Gynecology

Sexually Transmitted Diseases

Sexually transmitted diseases (STDs) are a major public health concern in the United States. STDs are infections caused by bacteria, parasites or viruses that are spread through sexual contact—contact that may be genital, oral or anal. The Centers for Disease Control (CDC) estimates that there are approximately 19 million new STD infections every year— almost half of them among young people 15 to 24 years of age. While many STDSs can be treated with antibiotics, some STDs don’t have symptoms and often go undiagnosed and untreated, which may lead to severe health consequences, especially for women. Although condoms are highly effective for reducing transmission of STDs, individuals are still at risk of contracting an STD if they are sexually active.

If you think you have an STD, see your doctor. It’s important to be evaluated, and – if diagnosed with an STD – be treated. It’s also important to inform your sexual partner(s) so that they can also be evaluated and treated.

Common STDs

There are more than 20 types of STDs including:

  • Acquired Immune Deficiency Syndrome (AIDS)
  • Chancroid
  • Chlamydia
  • Genital Herpes/HSV
  • Genital HPV Infection
  • Gonorrhea
  • Syphilis
  • Trichomoniasis
  • Viral Hepatitis

Symptoms

You could have an STD and not even be aware that you have it because you don’t have any signs or symptoms. Even though you don’t have any signs or symptoms, you are still at risk of passing on the infection to your sex partner(s). That’s why it’s essential you visit your doctor on a regular basis for an STD screening, so you can identify a potential infection and get treated before you pass it on to someone else.

Symptoms of STDs include:

  • Bleeding or spotting after sexual intercourse
  • Discharge from the penis in men
  • Frequent urination
  • Irregular growths (warts) in the genital area
  • Lower abdominal pain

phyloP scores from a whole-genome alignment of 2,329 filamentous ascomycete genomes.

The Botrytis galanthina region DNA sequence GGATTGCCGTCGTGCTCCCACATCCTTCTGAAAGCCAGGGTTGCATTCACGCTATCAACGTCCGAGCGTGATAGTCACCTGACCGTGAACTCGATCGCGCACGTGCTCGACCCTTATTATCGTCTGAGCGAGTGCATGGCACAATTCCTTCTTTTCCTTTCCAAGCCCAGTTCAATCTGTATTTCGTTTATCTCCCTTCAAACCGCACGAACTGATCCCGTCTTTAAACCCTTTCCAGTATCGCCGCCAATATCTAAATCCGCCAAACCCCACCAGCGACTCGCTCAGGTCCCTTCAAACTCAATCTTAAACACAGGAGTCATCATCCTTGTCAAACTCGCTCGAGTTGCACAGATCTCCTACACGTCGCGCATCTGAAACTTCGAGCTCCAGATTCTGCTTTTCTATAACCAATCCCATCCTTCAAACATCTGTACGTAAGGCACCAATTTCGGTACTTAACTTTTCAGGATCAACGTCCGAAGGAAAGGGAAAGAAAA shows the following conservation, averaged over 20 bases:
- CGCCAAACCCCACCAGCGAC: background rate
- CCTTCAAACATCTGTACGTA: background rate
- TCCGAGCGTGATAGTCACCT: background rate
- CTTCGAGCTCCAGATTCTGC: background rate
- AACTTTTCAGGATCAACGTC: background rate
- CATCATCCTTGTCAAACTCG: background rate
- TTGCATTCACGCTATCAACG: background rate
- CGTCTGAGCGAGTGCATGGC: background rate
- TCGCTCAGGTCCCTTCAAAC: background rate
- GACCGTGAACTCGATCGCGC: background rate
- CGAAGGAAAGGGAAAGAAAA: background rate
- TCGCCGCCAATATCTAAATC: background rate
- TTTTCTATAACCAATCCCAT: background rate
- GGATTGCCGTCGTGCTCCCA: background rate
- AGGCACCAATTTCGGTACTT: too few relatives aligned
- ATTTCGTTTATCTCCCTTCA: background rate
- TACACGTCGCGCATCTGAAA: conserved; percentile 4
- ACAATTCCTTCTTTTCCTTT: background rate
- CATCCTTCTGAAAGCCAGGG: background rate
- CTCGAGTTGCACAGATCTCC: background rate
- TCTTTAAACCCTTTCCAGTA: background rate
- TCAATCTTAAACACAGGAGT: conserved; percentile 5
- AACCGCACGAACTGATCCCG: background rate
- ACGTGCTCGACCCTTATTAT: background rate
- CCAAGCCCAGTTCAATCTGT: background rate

• Pain during intercourse
  • Painful or burning sensation when urinating
  • Rash
  • Sores on or in the vagina, on the labia, on or around the anus or mouth
  • Testicular pain in men
  • Vaginal discharge (may be foul-smelling or discolored)
  • Vaginal itching or irritation

Preventing STDs

According to the Centers for Disease Control, the most reliable ways to avoid becoming infected with or transmitting STDs are:

  • Abstaining from sexual intercourse (i.e., oral, vaginal or anal sex)
  • Being in a long-term, mutually monogamous relationship with an uninfected partner

Latex male condoms, when used consistently and correctly, can reduce the risk of transmission of some STDs, but no method is completely infallible.

Reducing Your Risk of STDs

Sexual partners should be tested for HIV and other STDs before initiating sexual intercourse. However, if you decide to be sexually active with a partner whose infection status is unknown or who is infected with HIV or another STD, you can reduce your risk of contracting an STD by:

  • Asking a new sex partner if he or she has an STD, has been exposed to one, or has any unexplained physical symptoms. Do not have unprotected sex if your partner has signs or symptoms of STDs, such as sores, rashes or discharge from the genital area. Many common STDs don’t have symptoms but can still be transmitted to a sexual partner. If your partner has recently had sexual relations with someone else, he or she may have an STD, even if he or she doesn’t have any symptoms.
  • Use a new condom for each act of intercourse. Correct and consistent use of latex condoms and other barriers can reduce the risk of transmission only when the infected area or site of potential exposure is protected.
  • Get regular checkups for STDs (even if you don’t have symptoms), and be familiar with the common symptoms. Most STDs can be treated, and the earlier treatment is sought and sex partners are notified, the less likely the disease will do irreversible harm.